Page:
Milk-alkali syndrome in pregnancy

Obstet Gynecol. 2004 Nov;104(5 Pt 2):1201-4. doi: 10.1097/01.AOG.0000128109.44291.e2.


Background: Severe hypercalcemia, a potentially life-threatening medical emergency, is rare in pregnancy.

Case: We report a 32-year-old woman presenting early in the second trimester with severe hypercalcemia (total calcium 22 mg/dL), alkalosis, and acute renal insufficiency resulting from excessive ingestion of calcium carbonate-containing antacid for gastroesophageal reflux. The patient was treated with aggressive hydration and furosemide, and received 1 dose of intravenous etidronate, leading to short-term symptomatic hypocalcemia. To our knowledge, this is the third reported case of milk-alkali syndrome in pregnancy.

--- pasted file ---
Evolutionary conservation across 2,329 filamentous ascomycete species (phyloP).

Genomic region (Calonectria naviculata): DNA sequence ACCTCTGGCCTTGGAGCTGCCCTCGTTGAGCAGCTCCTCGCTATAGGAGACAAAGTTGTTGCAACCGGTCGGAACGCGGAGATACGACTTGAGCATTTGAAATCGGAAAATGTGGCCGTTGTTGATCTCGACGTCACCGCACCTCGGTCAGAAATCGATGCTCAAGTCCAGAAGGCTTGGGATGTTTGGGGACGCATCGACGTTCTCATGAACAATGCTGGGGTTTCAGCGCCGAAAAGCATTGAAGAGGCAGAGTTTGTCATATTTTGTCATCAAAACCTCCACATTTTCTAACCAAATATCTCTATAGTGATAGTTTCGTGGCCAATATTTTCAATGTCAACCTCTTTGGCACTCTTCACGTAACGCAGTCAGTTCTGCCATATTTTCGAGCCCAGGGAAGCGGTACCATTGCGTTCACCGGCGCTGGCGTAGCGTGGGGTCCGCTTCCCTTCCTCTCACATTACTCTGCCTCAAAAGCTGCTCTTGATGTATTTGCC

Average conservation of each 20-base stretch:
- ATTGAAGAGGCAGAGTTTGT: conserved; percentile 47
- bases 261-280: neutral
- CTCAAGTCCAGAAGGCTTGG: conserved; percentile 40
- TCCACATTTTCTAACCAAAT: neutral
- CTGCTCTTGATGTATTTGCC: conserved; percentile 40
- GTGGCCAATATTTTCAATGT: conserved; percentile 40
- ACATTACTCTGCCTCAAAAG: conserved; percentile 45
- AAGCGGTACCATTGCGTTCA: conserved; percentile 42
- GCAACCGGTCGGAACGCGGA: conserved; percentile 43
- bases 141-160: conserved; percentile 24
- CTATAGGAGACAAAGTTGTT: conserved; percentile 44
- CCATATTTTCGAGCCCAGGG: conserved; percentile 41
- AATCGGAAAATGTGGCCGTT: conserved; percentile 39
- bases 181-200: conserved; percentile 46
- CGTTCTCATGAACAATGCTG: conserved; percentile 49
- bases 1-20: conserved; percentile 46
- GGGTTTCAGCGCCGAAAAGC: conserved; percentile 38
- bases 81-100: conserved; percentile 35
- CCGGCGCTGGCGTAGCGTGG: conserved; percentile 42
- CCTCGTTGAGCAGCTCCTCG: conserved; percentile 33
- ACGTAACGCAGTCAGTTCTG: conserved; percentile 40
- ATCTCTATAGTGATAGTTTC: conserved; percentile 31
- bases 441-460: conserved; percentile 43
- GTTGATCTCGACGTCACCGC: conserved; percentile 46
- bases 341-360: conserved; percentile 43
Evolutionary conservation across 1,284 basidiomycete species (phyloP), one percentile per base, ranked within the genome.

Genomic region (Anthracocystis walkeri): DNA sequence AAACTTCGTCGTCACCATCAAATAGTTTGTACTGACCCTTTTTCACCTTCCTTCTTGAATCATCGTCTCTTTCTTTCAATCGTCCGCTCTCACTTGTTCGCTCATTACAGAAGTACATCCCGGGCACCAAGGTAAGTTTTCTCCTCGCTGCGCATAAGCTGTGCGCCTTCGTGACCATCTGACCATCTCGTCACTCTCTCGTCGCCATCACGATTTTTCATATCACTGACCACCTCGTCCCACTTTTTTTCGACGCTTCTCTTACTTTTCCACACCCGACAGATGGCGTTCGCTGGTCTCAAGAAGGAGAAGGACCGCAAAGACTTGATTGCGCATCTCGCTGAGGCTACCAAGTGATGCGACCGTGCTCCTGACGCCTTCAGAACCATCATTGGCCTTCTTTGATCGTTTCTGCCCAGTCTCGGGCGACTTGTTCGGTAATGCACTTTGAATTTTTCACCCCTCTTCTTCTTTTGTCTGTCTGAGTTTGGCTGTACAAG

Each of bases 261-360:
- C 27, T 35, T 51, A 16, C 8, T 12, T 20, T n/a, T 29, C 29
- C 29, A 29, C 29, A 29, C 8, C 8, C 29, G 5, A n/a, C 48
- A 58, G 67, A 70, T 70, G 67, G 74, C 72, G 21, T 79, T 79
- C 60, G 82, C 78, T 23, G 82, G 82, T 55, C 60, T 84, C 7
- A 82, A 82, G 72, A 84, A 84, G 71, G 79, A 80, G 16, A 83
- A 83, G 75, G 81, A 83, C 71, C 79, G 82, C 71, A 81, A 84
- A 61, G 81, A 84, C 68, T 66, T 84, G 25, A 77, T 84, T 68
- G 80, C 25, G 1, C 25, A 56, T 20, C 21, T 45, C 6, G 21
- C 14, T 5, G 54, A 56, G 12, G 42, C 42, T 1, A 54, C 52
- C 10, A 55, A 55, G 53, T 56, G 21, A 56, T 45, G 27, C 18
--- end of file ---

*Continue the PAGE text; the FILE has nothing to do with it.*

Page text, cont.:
Conclusion: Milk-alkali syndrome is an uncommon cause of hypercalcemia in pregnancy. Intravenous hydration with saline should be the cornerstone of treatment, reserving bisphosphonates for selected cases.

Publication types

  • Case Reports

MeSH terms

  • Acute Kidney Injury / diagnosis*
  • Acute Kidney Injury / therapy
  • Adult
  • Alkalosis / diagnosis*
  • Alkalosis / therapy
  • Blood Chemical Analysis
  • Combined Modality Therapy
  • Diphosphonates / therapeutic use
  • Female
  • Fluid Therapy / methods
  • Follow-Up Studies
  • Humans
  • Hypercalcemia / diagnosis*
  • Hypercalcemia / therapy
  • Pregnancy
  • Pregnancy Complications / diagnosis*
  • Pregnancy Complications / therapy
  • Pregnancy Outcome*
  • Pregnancy Trimester, Second
  • Rare Diseases
  • Risk Assessment
  • Syndrome


  • Diphosphonates